More Practice

My sister shared this quote by Kurt Vonnegut with me recently:  “To practice any art, no matter how well or badly, is a way to make your soul grow.  So do it.”   Don’t you love that?  I can attest to it’s truth.   I got more practice at my art recently while teaching a few classes at Sew Simply Stitched, a quilt retreat in Vernal Utah.  More practice, specifically, with my favorite quilt block of all time:  the lone star.

lone star block with pink background

This star is my Lone Star Tree Skirt pattern.  I added triangles to four corners to square it up and frame the octagon, and a simple border.  It’s not finished; I will add more to this one eventually.   This lone star was in bits and pieces to use as samples in class and I didn’t want to leave it sitting, so I sewed it together and now I can look at it while I decide what direction it needs to go.

Lots of practice has made the lone star a simple make for me, but I try to do something slightly different every time so that element of MORE practice, more soul-growing and creativity-stretching experience can come from it.  My emotional connection to my quilts, their color, design, EVERYTHING, is what keeps me quilting.  Exploring this world of textiles, or practicing the art, is my favorite part of the experience.  I love it more than the quilts themselves.  And I love encouraging others to engage more purposefully in the process.

“To practice any art”.  Those are great words, because ultimately that’s what we do.  We practice, improve, and practice some  more.  It’s not about the perfection of a project; after all, the word “perfect” has little or nothing to do with art.  But it’s in the practicing that we grow, come alive a little more, learn new things about ourselves, our tools, the world around us.  I’m thinking it’s excellent advice for life, too.  This week I’m going to practice the art of living and creating more thoughtfully.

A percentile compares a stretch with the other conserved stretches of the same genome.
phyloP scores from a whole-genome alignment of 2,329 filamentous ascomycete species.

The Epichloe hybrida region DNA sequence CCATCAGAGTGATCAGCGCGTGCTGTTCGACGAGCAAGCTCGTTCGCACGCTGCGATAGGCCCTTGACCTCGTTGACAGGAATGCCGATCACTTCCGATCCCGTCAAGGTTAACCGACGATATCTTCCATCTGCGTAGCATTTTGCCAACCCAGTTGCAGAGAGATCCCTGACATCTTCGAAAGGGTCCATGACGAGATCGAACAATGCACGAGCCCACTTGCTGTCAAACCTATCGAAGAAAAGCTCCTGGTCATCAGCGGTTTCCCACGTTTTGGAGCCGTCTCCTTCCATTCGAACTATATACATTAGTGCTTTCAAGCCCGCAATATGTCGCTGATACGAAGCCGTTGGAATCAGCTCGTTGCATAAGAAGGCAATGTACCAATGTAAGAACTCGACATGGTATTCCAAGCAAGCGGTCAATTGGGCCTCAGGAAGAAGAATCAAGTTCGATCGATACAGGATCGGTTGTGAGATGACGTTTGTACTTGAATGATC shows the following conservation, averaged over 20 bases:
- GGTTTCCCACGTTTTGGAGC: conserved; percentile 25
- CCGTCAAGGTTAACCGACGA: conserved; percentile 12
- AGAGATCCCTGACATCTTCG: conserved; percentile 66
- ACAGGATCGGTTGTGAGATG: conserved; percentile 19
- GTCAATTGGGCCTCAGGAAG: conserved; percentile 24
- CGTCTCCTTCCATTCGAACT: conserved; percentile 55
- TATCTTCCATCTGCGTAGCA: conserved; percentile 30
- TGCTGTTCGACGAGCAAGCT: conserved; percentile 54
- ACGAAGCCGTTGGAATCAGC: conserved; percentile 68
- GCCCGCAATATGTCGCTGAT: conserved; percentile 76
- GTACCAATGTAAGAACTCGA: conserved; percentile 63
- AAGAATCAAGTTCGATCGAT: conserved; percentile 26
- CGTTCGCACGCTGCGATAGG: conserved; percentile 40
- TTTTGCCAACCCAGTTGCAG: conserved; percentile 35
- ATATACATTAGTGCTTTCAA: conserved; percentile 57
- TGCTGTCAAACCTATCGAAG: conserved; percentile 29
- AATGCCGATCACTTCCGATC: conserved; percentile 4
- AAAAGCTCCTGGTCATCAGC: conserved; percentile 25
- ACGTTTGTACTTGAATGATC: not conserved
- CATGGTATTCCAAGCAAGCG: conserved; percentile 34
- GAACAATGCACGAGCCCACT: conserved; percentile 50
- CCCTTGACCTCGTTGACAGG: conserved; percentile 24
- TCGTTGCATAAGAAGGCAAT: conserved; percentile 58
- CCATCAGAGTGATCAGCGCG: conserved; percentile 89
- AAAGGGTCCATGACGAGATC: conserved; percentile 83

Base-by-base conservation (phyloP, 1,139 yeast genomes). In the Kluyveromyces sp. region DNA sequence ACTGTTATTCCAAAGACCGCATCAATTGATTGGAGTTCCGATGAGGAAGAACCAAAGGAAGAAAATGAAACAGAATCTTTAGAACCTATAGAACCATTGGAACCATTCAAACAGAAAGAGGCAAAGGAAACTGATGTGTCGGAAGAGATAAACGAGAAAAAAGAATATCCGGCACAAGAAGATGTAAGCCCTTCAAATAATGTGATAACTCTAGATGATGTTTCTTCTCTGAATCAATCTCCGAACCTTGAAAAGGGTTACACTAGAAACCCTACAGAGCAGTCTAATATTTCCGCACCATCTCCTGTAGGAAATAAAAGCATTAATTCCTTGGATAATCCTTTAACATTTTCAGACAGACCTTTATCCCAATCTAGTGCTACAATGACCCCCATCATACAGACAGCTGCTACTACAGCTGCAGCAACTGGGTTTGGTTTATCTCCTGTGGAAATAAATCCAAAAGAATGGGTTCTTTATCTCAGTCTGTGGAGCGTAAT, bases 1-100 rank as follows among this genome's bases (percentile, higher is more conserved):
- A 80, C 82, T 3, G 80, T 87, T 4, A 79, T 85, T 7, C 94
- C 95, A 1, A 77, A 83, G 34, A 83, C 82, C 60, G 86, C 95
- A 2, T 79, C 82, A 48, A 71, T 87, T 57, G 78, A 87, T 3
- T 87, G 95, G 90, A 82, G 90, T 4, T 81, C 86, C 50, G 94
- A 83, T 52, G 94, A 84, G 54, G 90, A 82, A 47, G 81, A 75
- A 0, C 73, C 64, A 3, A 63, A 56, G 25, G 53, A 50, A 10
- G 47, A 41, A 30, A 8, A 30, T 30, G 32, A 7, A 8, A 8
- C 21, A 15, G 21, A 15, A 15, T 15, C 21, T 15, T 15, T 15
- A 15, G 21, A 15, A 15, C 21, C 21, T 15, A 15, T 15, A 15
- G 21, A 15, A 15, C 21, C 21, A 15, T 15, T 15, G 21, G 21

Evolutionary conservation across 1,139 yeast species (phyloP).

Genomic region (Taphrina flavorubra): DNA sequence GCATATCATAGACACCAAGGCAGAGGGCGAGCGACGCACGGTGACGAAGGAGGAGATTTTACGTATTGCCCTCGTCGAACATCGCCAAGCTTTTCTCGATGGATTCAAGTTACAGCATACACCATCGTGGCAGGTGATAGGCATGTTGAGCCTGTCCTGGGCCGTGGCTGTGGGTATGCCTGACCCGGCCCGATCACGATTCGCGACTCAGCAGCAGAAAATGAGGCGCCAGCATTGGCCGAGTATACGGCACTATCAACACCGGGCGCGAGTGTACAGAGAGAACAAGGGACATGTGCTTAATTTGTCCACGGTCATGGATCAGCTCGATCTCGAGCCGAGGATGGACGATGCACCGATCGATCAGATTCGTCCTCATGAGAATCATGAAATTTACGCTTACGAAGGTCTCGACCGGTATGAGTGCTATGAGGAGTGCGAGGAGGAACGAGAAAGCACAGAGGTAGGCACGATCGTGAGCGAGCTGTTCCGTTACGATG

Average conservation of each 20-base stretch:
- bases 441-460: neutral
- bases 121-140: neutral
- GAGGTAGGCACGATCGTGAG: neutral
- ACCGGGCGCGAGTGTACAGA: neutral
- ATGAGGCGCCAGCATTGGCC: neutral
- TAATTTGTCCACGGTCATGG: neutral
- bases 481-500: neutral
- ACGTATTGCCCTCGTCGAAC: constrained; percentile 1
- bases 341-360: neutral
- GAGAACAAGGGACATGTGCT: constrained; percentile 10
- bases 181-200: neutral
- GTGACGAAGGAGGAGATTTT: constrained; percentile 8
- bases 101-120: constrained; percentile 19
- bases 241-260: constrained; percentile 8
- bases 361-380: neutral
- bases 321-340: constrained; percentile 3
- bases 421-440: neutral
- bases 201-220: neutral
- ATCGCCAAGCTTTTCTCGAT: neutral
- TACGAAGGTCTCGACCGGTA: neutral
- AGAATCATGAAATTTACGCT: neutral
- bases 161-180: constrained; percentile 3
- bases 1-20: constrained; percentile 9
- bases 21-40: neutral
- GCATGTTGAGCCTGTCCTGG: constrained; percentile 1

Ever Slowly, They Multiply

A flock of geese flew over my house as I sat for my morning study.  In spite of dropping temperatures, a couple of windows happened to be open an inch or two and I heard them coming.  It might be my favorite sound of fall: honking geese flying in v-formation across autumn’s blue sky.  I always stop to watch and listen, take a deep breath, and smile.  It’s the season when things change slowly, then quite abruptly in flashes of tumult.  But mostly, it all comes about so gently.  The leaves change color, then fall.  Lace-like first layers of snow creep lower down the mountains. I hear the first crunch of brittle leaf beneath my foot.  And like my hand stitches, ever slowly, they multiply.

blue and teal orange peel quilt draped over tree branch

Denyse Schmidt published her book, Modern Quilts, Traditional Inspiration, in 2012.  A long time ago!  Studying it prompted this post about “slow middles” a few months later.  About a year after that I noticed a happy accident on my sewing table.  The adventure began when two scraps of fabric next to each other by chance sent me hunting for more.  I tracked down the print, and a friend helped me match the solid.  Squares were cut, hundreds of orange peel pieces traced and cut by hand.  A slow process, yet “ever slowly, they multiply”.

close up of applique orange peel quilt top

Fantastic momentous replica rolex is going to be options

The Orange Peel pattern in Modern Quilts, Traditional Inspiration, is a hand applique pattern.  I’ve grown to love hand work and this looked like a great two-color pattern.  Naturally I had to increase the size!  All the pieces went into a plastic box complete with needles, two thread colors, and a pair of scissors.  It began.

blue and teal orange peel quilt top hanging from fence

That was YEARS ago.  At times I thought I’d never finish.  I would count the remaining blocks and groan, then remind myself, “ever slowly, they multiply”.  Yet today I have a finished quilt top because I stitched those thousands of stitches, all while waiting in my car.    How often does time in the car yield a quilt top?

full view of hand appliqued orange peel quilt top on porch


A gentle breeze just lifted a handful leaves and dropped them beneath my cherry tree.  Most, still green, hang tightly to the tree.  But ever slowly, they multiply.  In 2021 my personal goals have been built around the attribute of diligence.  I’m learning the power of small and simple actions bringing great results.  And I love quilting as a metaphor for life.  One kind word, one item put away, one act of faith…. each of them repeated consistently yields powerful results.  Acting on this principle in so many areas makes the hand stitches in my quilt top a more joyful finish:  every slowly, they multiply.  

So keep stitching.  And keep trying.  Keep smiling.  Ever slowly.  Don’t quit.  



Living A Prayer Quilt – Sewing My Story